Foreclosures and Mortgage Delinquencies continue to rise despite government officials pressuring lenders to forestall foreclosure proceedings. After several months of pressure from Washington, mortgage lenders have begun revving up foreclosure proceedings.
What started, over a year ago, as a sub-prime only mortgage meltdown, has evolved into a full blown, across the board pandemic of mortgage delinquencies and foreclosures, including prime, Alt-A and subprime mortgages.
Several factors have combined to create this “perfect storm”: declining real estate valuations, rising unemployment, reduced credit availability and the conscious decision by many homeowners to deleverage (that being their only available option).
Homeowners need to be aware of the potential liability they may have for any deficiencies after the foreclosure sale. Many times, the house is sold for less than what is owed to the mortgages company, thus leaving a deficiency. Many times, the mortgage company, or their debt collector, will attempt to collect the deficiency amount from the former homeowner. These deficiency amounts can easily be in the tens of thousands of dollars, with many deficiencies exceeding $100,000.00. Large deficiencies such as these can leave consumers with no option except to file Chapter 7 Bankruptcy.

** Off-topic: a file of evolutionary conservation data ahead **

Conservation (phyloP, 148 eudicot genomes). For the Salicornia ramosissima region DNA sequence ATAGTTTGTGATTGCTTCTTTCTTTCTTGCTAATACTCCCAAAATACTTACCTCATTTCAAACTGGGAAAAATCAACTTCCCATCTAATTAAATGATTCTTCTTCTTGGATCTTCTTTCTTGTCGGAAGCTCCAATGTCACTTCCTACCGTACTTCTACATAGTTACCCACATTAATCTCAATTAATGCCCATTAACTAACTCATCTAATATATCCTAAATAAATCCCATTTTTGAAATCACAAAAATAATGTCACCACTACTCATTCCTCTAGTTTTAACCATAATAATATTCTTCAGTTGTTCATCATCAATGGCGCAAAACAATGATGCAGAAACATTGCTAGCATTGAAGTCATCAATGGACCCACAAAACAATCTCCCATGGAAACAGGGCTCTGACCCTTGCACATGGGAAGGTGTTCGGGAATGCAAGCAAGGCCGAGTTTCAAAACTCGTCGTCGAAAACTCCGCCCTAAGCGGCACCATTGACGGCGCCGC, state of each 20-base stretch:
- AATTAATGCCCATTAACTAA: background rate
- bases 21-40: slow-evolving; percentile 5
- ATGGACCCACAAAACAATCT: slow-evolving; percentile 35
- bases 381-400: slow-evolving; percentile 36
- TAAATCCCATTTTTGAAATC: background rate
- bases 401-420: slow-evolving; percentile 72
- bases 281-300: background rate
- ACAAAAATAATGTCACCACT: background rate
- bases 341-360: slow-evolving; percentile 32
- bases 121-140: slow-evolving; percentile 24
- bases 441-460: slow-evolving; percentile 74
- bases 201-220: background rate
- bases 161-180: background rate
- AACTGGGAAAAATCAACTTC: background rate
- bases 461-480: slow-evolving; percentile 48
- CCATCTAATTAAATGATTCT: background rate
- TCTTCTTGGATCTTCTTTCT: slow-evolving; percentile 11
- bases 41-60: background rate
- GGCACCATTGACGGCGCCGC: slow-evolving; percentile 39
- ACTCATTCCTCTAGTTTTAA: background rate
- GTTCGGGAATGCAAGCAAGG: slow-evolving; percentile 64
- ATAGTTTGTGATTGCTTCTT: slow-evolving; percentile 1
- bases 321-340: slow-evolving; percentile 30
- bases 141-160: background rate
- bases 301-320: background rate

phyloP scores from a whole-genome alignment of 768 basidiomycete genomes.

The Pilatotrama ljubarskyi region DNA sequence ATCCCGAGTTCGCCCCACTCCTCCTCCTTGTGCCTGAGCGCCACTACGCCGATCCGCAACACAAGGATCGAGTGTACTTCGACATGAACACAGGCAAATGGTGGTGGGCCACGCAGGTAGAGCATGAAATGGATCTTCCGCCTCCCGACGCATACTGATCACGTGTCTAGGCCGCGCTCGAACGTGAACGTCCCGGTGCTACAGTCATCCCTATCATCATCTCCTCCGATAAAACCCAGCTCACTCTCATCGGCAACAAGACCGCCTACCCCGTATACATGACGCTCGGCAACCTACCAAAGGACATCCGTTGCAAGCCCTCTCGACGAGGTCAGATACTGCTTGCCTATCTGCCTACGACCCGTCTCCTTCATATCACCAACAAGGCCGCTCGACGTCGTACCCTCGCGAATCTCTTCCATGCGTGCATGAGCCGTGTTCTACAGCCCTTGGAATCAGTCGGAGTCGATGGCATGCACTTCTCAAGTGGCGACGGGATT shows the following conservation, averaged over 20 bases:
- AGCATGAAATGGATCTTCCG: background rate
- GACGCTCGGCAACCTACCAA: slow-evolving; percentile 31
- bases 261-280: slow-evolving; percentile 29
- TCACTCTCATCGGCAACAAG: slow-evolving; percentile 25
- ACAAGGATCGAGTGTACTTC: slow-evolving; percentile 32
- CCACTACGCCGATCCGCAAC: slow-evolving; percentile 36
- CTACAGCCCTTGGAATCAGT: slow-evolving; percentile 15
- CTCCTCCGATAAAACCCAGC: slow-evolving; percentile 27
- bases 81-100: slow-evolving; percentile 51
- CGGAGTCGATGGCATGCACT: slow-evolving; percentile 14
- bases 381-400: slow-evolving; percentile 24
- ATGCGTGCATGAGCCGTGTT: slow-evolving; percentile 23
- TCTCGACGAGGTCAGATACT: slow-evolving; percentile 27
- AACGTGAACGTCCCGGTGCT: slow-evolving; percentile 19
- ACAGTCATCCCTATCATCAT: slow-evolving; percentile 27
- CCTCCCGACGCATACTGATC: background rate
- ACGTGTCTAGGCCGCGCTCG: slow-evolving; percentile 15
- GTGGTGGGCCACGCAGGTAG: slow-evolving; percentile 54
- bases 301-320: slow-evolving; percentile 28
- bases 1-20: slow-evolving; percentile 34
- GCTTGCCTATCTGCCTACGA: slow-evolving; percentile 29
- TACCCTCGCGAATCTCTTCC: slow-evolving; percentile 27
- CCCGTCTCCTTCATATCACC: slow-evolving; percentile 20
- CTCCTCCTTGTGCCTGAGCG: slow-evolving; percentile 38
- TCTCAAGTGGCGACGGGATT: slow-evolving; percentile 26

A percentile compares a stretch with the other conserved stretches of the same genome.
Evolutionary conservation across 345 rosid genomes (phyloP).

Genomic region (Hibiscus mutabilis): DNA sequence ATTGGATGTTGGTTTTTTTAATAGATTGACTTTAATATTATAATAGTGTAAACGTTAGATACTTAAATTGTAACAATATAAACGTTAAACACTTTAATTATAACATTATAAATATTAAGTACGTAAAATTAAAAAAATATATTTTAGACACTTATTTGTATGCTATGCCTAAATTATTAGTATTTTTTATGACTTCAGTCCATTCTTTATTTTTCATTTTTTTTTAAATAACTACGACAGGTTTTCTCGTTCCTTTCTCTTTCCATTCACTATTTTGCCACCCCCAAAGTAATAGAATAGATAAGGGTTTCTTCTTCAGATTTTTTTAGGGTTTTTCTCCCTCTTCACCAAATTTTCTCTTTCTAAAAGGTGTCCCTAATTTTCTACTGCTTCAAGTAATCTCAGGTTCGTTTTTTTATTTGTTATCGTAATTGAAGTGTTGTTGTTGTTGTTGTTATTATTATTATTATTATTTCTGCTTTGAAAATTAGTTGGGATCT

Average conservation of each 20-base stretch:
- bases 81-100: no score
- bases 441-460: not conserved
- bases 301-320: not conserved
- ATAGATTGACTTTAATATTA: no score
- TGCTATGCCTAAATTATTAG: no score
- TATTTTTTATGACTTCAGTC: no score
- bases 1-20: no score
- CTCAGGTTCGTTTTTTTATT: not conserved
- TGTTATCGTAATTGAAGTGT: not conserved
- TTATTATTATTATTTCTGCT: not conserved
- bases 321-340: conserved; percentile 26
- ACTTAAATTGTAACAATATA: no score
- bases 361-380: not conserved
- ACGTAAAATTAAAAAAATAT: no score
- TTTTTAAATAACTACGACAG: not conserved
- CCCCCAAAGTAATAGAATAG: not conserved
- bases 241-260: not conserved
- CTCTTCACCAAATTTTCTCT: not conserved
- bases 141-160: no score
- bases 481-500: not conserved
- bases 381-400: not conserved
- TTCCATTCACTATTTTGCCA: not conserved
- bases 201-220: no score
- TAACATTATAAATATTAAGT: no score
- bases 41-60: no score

To avoid foreclosure, and in an attempt to keep their home, some homeowners may file Chapter 13 Debtor’s Court. Chapter 13 Debtor’s Court, in most cases, will stop the foreclosure sale, giving the homeowner an opportunity to catch up on past due mortgage payments.
If you are facing foreclosure or need additional information on Chapter 7 Bankruptcy or Chapter 13 Debtor’s Court, email me to schedule a free consultation to discuss your situation and what options are available to you.